Since most colleges don’t require SAT Subject Tests (click here for our post on which colleges require the tests), most students will not need to take them. However, if you’re one of the lucky few students applying to one of the 160 colleges in the United States that require or recommend the tests, you’ll need to take them.
Which SAT Subject Tests Should You Take?
For most students, the answer to which Subject Tests to take is “the ones that you’ll do the best on.” Most colleges that require or recommend Subject Tests do not require or recommend a specific test. Instead, they require a particular number of tests (either 2 or 3) and leave the rest of the
decision-making to the student.
There are 20 different SAT Subject Tests covering topics such as Literature, Languages (Spanish, French, Chinese, Latin, and Japanese), History (World and US), Math (Level 1 and 2), and Science (Chemistry, Biology, and Physics). You should plan to take only the Subject Tests that are going to give you the best chance to get a top score and put your best foot forward in your applications.
When to Take the Tests
The best approach to determine which Subject Tests to take is to plan ahead starting in 9th grade and take any test that provides you an opportunity to get a top notch score. Since Subject Tests are more aligned to specific course content, it’s best to take the tests right after you take the course that relates to it. Students who take Biology in 10th grade and are not planning to take Biology again in high school should consider taking the SAT Subject Test in Biology in June of the 10th grade. This will ensure that the content is fresh in the mind and improve the odds of getting a great score.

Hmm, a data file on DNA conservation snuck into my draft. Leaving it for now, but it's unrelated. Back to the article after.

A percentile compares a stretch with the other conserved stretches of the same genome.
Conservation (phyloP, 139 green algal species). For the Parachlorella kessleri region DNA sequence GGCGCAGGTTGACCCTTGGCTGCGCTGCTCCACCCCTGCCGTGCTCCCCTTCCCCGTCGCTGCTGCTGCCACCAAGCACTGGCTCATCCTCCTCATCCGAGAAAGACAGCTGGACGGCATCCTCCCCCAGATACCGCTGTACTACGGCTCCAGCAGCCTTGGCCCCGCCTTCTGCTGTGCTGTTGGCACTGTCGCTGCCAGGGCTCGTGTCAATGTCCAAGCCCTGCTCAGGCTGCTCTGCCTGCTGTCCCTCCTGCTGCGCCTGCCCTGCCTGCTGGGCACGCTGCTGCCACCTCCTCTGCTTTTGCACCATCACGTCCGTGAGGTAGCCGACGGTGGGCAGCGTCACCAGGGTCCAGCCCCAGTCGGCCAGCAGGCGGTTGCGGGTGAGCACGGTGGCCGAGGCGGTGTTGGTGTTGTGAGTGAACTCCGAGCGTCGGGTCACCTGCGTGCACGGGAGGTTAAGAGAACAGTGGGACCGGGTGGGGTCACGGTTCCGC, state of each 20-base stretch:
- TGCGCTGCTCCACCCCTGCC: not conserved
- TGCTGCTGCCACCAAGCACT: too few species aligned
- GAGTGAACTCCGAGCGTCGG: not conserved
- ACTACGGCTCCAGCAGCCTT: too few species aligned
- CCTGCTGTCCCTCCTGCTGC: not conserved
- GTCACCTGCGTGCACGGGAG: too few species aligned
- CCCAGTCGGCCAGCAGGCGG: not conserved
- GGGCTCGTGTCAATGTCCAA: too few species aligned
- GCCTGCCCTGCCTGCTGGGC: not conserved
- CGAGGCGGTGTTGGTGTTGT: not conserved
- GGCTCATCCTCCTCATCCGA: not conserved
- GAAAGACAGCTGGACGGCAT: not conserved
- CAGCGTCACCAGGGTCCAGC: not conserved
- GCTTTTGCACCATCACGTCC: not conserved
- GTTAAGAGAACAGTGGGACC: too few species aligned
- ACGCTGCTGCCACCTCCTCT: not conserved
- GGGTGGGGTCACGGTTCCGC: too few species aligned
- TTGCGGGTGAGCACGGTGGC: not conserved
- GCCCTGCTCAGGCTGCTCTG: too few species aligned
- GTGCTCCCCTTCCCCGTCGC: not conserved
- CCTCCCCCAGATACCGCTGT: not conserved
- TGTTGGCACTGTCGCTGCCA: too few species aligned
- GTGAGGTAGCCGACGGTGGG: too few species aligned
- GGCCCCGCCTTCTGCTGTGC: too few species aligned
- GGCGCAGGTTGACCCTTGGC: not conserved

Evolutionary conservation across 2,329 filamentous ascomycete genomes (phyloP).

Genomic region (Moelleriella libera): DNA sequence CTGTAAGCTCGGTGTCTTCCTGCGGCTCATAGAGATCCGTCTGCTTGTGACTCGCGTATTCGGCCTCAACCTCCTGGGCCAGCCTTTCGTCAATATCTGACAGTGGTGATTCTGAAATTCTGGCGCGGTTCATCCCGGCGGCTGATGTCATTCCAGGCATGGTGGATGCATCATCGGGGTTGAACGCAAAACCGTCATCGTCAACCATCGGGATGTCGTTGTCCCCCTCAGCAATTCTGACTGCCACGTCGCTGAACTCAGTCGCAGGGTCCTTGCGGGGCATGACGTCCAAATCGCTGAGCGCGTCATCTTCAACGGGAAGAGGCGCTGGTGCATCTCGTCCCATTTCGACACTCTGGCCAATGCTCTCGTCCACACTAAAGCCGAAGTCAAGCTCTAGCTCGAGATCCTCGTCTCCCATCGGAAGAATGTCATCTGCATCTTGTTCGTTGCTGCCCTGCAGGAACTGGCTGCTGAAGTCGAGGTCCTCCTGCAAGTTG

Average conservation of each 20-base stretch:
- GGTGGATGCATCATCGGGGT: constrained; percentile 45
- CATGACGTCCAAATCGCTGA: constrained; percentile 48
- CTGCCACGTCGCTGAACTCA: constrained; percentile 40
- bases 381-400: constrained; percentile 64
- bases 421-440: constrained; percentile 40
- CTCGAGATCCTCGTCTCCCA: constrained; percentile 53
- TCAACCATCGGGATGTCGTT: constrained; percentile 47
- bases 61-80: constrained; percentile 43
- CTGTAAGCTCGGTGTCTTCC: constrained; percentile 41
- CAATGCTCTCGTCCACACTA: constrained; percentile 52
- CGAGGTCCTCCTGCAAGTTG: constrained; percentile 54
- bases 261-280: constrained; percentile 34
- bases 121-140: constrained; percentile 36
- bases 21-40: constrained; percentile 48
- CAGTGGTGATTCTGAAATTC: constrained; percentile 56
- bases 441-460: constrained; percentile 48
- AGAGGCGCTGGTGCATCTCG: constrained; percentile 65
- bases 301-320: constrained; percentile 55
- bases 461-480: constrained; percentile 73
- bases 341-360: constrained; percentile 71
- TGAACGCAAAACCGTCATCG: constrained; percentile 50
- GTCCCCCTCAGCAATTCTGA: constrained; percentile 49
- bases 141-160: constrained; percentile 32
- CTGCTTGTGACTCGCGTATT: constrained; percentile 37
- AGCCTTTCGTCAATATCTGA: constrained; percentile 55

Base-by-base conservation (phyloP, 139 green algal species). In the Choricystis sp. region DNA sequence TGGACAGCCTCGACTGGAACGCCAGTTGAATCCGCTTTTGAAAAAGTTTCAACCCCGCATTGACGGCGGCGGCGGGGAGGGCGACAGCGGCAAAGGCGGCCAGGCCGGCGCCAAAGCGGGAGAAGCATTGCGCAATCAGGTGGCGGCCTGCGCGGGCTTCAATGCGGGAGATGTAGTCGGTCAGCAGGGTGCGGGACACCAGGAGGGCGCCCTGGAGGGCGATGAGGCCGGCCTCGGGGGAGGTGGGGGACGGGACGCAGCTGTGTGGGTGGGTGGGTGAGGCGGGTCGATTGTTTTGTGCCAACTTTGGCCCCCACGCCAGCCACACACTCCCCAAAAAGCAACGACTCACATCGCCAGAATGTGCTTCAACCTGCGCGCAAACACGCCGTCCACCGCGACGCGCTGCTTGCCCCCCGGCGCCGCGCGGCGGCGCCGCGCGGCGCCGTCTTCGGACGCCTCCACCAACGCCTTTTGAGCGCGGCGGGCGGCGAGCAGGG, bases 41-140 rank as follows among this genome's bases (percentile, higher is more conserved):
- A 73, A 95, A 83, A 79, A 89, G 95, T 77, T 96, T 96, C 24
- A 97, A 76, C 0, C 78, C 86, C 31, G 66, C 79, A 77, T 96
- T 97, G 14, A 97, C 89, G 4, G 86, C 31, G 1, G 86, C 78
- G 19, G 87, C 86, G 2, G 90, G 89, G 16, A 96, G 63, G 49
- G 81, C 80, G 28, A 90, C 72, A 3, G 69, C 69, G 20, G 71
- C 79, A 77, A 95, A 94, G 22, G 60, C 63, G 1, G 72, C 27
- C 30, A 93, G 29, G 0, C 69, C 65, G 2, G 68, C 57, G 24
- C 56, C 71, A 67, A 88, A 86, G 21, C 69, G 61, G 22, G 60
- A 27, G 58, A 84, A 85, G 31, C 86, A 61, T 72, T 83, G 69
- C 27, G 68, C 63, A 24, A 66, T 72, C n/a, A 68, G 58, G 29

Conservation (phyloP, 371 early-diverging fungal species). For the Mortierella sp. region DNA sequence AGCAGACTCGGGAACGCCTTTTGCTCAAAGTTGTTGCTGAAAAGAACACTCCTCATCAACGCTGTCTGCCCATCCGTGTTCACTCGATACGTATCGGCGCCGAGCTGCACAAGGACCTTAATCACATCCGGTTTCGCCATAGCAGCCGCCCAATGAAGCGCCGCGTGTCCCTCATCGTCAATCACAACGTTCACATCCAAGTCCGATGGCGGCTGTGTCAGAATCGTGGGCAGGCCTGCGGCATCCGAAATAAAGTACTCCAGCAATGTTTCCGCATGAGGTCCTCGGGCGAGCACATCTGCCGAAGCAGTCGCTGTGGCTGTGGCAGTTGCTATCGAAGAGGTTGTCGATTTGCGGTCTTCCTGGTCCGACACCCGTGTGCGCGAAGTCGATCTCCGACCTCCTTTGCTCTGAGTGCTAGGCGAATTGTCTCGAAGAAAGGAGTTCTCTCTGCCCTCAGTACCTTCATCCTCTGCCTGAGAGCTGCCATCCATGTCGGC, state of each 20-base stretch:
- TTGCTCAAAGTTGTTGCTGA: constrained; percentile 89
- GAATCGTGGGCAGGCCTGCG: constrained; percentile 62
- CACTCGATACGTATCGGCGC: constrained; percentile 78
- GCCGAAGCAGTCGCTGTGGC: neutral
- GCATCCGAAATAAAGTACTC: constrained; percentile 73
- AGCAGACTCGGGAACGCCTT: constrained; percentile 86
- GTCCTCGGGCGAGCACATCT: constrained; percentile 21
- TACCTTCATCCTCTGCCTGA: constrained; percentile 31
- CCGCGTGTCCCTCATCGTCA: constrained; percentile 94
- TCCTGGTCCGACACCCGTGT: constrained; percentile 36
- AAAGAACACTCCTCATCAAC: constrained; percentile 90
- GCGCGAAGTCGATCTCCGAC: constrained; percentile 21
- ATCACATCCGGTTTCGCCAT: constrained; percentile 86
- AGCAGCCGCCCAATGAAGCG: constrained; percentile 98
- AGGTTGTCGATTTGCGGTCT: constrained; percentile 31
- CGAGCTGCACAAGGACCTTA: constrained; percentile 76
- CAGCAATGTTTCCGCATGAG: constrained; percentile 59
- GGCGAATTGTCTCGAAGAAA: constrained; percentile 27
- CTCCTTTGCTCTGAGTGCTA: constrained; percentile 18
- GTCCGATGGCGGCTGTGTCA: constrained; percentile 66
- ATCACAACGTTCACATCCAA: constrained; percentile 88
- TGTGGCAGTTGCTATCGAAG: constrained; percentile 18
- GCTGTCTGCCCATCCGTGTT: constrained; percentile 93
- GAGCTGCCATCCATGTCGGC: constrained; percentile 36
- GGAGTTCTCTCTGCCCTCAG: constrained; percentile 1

A second reason you should think about the tests as early as 9th grade is that by the time you know your actual list of colleges you plan to apply to, it’s often very late in the admission planning cycle (11th or 12th grade), and you have a million other things to do. If you start early you make your 11th and 12th grades easier and more effective.
A third reason to start thinking about the test early is that Subject Tests are administered at the same time and place as the SAT, and thus cannot be taken on the same day as the SAT. This means that during your 11th and 12th grade, you have limited opportunities to take the test because you have to take the SAT and do other things. However during 9th and 10th
grade, when you’re not worried about taking the SAT, you have more dates to choose from and greater control of when you take an SAT Subject Test.
So, start early and plan ahead, and you will be able to count on several Subject Tests that will make your application stand out.